The Aging Mouth….
And How to Keep it Younger
Teeth, gums, and the rest of the oral cavity need extra care and attention if you want them to stay healthy in your later years.
Aging isn’t always pretty, and your mouth is no exception. A century ago the need for dentures in later life was almost a foregone conclusion. Today, three-quarters of people over 65 retain at least some of their natural teeth, but older people still suffer higher rates of gum disease, dental decay, oral cancer, mouth infections, and tooth loss. While these problems are nothing to smile about, you can still do a lot to keep your mouth looking and feeling younger than its years.
Teeth are amazingly strong. Your molars can bear down with over 200 pounds of pressure. But they’re not indestructible. A lifetime of crunching, gnawing, and grinding wears away the outer layer of enamel and flattens the biting edges. Tooth surfaces are also affected by exposure to acidic foods such as citrus fruits and carbonated beverages, which dissolve the protective enamel. Weakened enamel can set the stage for more serious dental problems. A crack or break in the tooth’s outer surface leaves the delicate pulp tissue vulnerable to irritation and inflammation. And, since the nerves at the tooth’s core lose sensitivity with age, the problem may be well advanced before you notice any pain. If an infection develops, you could need a root canal procedure or even lose the tooth entirely. The chance of having tooth damage severe enough to require a root canal or similarly invasive procedure triples once you’re over age 65. The consolation prize: reduced nerve sensitivity means that procedures that may have been uncomfortable for younger people could hurt less if you are older.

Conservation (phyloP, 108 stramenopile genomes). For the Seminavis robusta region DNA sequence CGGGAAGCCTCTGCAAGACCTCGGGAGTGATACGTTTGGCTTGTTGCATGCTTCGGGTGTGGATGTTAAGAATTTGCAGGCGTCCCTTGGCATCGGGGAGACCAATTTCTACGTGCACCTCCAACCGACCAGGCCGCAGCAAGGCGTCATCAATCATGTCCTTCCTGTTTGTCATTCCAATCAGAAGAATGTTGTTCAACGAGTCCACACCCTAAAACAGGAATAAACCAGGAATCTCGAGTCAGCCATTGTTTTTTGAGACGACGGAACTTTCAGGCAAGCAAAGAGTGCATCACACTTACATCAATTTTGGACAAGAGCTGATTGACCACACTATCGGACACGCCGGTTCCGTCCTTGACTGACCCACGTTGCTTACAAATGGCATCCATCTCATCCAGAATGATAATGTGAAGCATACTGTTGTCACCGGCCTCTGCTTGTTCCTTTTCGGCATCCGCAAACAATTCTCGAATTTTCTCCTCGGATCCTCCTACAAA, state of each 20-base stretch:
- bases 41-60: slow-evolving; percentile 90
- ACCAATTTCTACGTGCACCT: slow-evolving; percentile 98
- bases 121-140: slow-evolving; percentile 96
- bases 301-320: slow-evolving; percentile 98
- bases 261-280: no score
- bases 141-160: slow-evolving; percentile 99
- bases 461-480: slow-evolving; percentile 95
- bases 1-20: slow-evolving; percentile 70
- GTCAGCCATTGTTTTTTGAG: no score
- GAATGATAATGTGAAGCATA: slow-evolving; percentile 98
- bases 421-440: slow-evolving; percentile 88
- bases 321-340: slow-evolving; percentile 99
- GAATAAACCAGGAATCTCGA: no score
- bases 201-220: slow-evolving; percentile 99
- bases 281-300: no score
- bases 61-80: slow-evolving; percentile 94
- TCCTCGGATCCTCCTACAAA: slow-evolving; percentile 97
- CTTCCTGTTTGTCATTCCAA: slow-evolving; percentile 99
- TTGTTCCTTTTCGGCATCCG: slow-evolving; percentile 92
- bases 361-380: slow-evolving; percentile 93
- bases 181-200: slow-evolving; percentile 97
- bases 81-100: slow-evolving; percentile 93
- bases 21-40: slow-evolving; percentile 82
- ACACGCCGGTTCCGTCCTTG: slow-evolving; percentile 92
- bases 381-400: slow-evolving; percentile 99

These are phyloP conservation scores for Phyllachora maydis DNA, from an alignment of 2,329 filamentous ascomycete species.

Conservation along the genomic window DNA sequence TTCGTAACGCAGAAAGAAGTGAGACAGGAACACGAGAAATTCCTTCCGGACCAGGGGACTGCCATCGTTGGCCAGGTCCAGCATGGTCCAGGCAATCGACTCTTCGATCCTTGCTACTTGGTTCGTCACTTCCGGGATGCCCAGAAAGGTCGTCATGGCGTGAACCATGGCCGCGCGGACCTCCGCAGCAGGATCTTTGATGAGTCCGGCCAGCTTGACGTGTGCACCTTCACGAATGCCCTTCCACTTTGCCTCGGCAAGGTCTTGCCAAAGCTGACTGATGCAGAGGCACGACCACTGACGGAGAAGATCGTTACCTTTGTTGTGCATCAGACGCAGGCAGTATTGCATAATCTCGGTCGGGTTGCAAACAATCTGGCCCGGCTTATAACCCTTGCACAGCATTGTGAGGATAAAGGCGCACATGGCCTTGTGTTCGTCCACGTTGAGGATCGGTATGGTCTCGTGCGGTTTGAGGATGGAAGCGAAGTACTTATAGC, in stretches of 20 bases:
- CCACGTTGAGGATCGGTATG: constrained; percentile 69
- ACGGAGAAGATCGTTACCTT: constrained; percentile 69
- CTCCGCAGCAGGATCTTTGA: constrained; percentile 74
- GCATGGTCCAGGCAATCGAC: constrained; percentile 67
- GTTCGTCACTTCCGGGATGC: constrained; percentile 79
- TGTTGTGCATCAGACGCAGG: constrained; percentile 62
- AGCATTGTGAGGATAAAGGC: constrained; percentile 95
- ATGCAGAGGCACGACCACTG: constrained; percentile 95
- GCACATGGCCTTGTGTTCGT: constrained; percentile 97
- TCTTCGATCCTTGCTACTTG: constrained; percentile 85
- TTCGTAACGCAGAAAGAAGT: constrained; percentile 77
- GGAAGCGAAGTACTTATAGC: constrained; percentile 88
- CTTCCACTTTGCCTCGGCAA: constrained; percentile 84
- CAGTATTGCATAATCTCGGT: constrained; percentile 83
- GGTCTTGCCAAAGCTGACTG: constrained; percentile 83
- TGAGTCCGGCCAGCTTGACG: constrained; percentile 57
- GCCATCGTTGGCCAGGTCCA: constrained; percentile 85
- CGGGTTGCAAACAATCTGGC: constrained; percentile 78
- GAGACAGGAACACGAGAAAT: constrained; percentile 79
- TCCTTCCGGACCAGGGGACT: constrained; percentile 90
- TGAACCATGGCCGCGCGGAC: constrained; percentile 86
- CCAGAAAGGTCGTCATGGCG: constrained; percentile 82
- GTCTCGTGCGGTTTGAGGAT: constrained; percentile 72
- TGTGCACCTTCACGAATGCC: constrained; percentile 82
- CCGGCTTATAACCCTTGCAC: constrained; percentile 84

Just because you’ve got a few gray hairs doesn’t mean you’re out of the woods when it comes to cavities, either. The rate of tooth decay in people over 65 now outpaces that of schoolchildren. A prime target of dental caries in older adults is around the neck of the tooth, adjacent to the gum line. Gum tissue naturally recedes with age, so the soft root tissue becomes exposed. In addition, adults who grew up before the advent of fluoride products and dental sealants often have fillings from childhood and adolescence that eventually break down. Decay around the edges of those fillings is also a problem.
While there’s not much you can do to stem the natural attrition of the tooth surface, the pillars of cavity prevention — brushing, flossing, and regular cleanings at the dentist’s office — remain the same at any age. People who have trouble brushing and flossing by hand because of arthritis or other disabilities should probably switch to an electric toothbrush. Fluoride, found in toothpaste, mouth rinses, and tap water in some communities, helps the body rebuild the mineral crystals that make up the tooth enamel and may also inhibit bacteria-laden plaque from adhering to the teeth. Fluoride rinses and gels, and varnishes applied by a dentist, may be able to halt the progression of root decay and in some cases reverse the damage.
Tips for Maintaining and Improving Your Oral Health
- Brush twice a day with a toothbrush with soft bristles. …
- Clean between your teeth once a day with floss or another flossing tool.
- If you wear full or partial dentures, remember to clean them on a daily basis. …
- Drink tap water. …
- Quit smoking. …
- Visit your dentist at Diamond Dental Associates, LLC to help you maintain your beautiful smile.